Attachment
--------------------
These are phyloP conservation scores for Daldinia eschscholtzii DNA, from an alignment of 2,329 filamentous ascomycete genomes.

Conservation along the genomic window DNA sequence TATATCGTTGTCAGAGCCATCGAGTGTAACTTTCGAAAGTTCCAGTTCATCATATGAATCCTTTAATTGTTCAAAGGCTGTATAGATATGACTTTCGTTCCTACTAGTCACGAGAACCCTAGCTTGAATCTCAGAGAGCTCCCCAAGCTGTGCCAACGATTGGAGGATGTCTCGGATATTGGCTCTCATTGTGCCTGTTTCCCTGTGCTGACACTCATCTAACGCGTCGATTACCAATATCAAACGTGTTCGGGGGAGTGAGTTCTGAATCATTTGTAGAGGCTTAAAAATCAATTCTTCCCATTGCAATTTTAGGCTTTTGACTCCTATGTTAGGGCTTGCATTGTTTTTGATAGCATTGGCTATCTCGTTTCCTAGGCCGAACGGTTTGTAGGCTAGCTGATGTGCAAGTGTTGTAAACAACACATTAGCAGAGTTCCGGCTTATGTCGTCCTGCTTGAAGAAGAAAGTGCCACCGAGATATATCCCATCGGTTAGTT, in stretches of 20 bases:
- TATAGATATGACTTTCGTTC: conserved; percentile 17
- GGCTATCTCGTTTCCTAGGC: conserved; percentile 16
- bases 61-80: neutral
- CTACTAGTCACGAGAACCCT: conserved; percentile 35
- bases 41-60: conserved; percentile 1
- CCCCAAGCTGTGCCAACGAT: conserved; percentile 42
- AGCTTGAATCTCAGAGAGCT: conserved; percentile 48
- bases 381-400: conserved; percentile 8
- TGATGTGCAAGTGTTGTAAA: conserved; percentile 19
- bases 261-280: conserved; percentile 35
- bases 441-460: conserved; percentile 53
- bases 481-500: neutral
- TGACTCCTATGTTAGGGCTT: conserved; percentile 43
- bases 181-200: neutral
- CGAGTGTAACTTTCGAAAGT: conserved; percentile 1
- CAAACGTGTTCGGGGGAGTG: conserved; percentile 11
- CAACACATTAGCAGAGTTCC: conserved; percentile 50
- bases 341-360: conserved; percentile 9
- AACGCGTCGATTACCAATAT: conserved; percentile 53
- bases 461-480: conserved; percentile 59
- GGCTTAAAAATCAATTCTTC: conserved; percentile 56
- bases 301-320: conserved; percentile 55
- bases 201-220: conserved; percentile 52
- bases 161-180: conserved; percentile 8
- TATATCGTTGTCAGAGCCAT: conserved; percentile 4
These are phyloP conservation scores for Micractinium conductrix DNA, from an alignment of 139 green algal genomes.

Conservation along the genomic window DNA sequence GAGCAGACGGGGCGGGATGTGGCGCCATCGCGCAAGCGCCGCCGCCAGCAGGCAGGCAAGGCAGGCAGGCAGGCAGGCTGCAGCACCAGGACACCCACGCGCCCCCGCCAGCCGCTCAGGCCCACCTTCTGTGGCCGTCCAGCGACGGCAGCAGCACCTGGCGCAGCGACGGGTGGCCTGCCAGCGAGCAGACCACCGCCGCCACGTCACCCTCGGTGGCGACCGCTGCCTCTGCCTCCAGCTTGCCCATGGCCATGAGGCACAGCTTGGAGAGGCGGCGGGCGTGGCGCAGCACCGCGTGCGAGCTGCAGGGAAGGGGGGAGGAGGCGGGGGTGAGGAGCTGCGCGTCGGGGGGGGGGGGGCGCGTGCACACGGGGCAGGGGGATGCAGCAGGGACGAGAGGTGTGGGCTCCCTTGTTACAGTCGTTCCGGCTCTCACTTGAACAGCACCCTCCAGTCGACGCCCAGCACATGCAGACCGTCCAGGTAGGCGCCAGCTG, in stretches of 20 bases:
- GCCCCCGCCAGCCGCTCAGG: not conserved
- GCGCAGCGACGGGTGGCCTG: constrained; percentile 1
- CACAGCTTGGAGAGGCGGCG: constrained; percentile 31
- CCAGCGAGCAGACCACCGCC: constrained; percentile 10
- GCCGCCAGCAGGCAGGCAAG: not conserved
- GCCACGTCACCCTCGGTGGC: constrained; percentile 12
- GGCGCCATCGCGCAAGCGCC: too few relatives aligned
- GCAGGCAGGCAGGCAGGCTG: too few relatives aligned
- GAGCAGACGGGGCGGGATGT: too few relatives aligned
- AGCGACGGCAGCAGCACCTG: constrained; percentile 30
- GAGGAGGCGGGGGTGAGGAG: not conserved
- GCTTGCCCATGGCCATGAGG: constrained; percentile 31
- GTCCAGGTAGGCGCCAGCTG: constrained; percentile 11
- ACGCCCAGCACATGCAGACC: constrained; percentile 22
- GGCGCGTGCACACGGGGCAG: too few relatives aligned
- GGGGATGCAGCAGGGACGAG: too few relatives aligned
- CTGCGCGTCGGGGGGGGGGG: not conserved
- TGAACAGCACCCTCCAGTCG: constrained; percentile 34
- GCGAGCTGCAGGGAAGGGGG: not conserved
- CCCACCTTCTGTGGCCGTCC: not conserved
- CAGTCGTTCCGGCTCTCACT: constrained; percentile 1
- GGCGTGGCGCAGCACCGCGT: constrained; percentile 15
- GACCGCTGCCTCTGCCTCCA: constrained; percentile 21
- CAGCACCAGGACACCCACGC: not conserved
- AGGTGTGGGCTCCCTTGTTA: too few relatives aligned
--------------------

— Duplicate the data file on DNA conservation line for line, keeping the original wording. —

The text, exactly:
These are phyloP conservation scores for Daldinia eschscholtzii DNA, from an alignment of 2,329 filamentous ascomycete genomes.

Conservation along the genomic window DNA sequence TATATCGTTGTCAGAGCCATCGAGTGTAACTTTCGAAAGTTCCAGTTCATCATATGAATCCTTTAATTGTTCAAAGGCTGTATAGATATGACTTTCGTTCCTACTAGTCACGAGAACCCTAGCTTGAATCTCAGAGAGCTCCCCAAGCTGTGCCAACGATTGGAGGATGTCTCGGATATTGGCTCTCATTGTGCCTGTTTCCCTGTGCTGACACTCATCTAACGCGTCGATTACCAATATCAAACGTGTTCGGGGGAGTGAGTTCTGAATCATTTGTAGAGGCTTAAAAATCAATTCTTCCCATTGCAATTTTAGGCTTTTGACTCCTATGTTAGGGCTTGCATTGTTTTTGATAGCATTGGCTATCTCGTTTCCTAGGCCGAACGGTTTGTAGGCTAGCTGATGTGCAAGTGTTGTAAACAACACATTAGCAGAGTTCCGGCTTATGTCGTCCTGCTTGAAGAAGAAAGTGCCACCGAGATATATCCCATCGGTTAGTT, in stretches of 20 bases:
- TATAGATATGACTTTCGTTC: conserved; percentile 17
- GGCTATCTCGTTTCCTAGGC: conserved; percentile 16
- bases 61-80: neutral
- CTACTAGTCACGAGAACCCT: conserved; percentile 35
- bases 41-60: conserved; percentile 1
- CCCCAAGCTGTGCCAACGAT: conserved; percentile 42
- AGCTTGAATCTCAGAGAGCT: conserved; percentile 48
- bases 381-400: conserved; percentile 8
- TGATGTGCAAGTGTTGTAAA: conserved; percentile 19
- bases 261-280: conserved; percentile 35
- bases 441-460: conserved; percentile 53
- bases 481-500: neutral
- TGACTCCTATGTTAGGGCTT: conserved; percentile 43
- bases 181-200: neutral
- CGAGTGTAACTTTCGAAAGT: conserved; percentile 1
- CAAACGTGTTCGGGGGAGTG: conserved; percentile 11
- CAACACATTAGCAGAGTTCC: conserved; percentile 50
- bases 341-360: conserved; percentile 9
- AACGCGTCGATTACCAATAT: conserved; percentile 53
- bases 461-480: conserved; percentile 59
- GGCTTAAAAATCAATTCTTC: conserved; percentile 56
- bases 301-320: conserved; percentile 55
- bases 201-220: conserved; percentile 52
- bases 161-180: conserved; percentile 8
- TATATCGTTGTCAGAGCCAT: conserved; percentile 4
These are phyloP conservation scores for Micractinium conductrix DNA, from an alignment of 139 green algal genomes.

Conservation along the genomic window DNA sequence GAGCAGACGGGGCGGGATGTGGCGCCATCGCGCAAGCGCCGCCGCCAGCAGGCAGGCAAGGCAGGCAGGCAGGCAGGCTGCAGCACCAGGACACCCACGCGCCCCCGCCAGCCGCTCAGGCCCACCTTCTGTGGCCGTCCAGCGACGGCAGCAGCACCTGGCGCAGCGACGGGTGGCCTGCCAGCGAGCAGACCACCGCCGCCACGTCACCCTCGGTGGCGACCGCTGCCTCTGCCTCCAGCTTGCCCATGGCCATGAGGCACAGCTTGGAGAGGCGGCGGGCGTGGCGCAGCACCGCGTGCGAGCTGCAGGGAAGGGGGGAGGAGGCGGGGGTGAGGAGCTGCGCGTCGGGGGGGGGGGGGCGCGTGCACACGGGGCAGGGGGATGCAGCAGGGACGAGAGGTGTGGGCTCCCTTGTTACAGTCGTTCCGGCTCTCACTTGAACAGCACCCTCCAGTCGACGCCCAGCACATGCAGACCGTCCAGGTAGGCGCCAGCTG, in stretches of 20 bases:
- GCCCCCGCCAGCCGCTCAGG: not conserved
- GCGCAGCGACGGGTGGCCTG: constrained; percentile 1
- CACAGCTTGGAGAGGCGGCG: constrained; percentile 31
- CCAGCGAGCAGACCACCGCC: constrained; percentile 10
- GCCGCCAGCAGGCAGGCAAG: not conserved
- GCCACGTCACCCTCGGTGGC: constrained; percentile 12
- GGCGCCATCGCGCAAGCGCC: too few relatives aligned
- GCAGGCAGGCAGGCAGGCTG: too few relatives aligned
- GAGCAGACGGGGCGGGATGT: too few relatives aligned
- AGCGACGGCAGCAGCACCTG: constrained; percentile 30
- GAGGAGGCGGGGGTGAGGAG: not conserved
- GCTTGCCCATGGCCATGAGG: constrained; percentile 31
- GTCCAGGTAGGCGCCAGCTG: constrained; percentile 11
- ACGCCCAGCACATGCAGACC: constrained; percentile 22
- GGCGCGTGCACACGGGGCAG: too few relatives aligned
- GGGGATGCAGCAGGGACGAG: too few relatives aligned
- CTGCGCGTCGGGGGGGGGGG: not conserved
- TGAACAGCACCCTCCAGTCG: constrained; percentile 34
- GCGAGCTGCAGGGAAGGGGG: not conserved
- CCCACCTTCTGTGGCCGTCC: not conserved
- CAGTCGTTCCGGCTCTCACT: constrained; percentile 1
- GGCGTGGCGCAGCACCGCGT: constrained; percentile 15
- GACCGCTGCCTCTGCCTCCA: constrained; percentile 21
- CAGCACCAGGACACCCACGC: not conserved
- AGGTGTGGGCTCCCTTGTTA: too few relatives aligned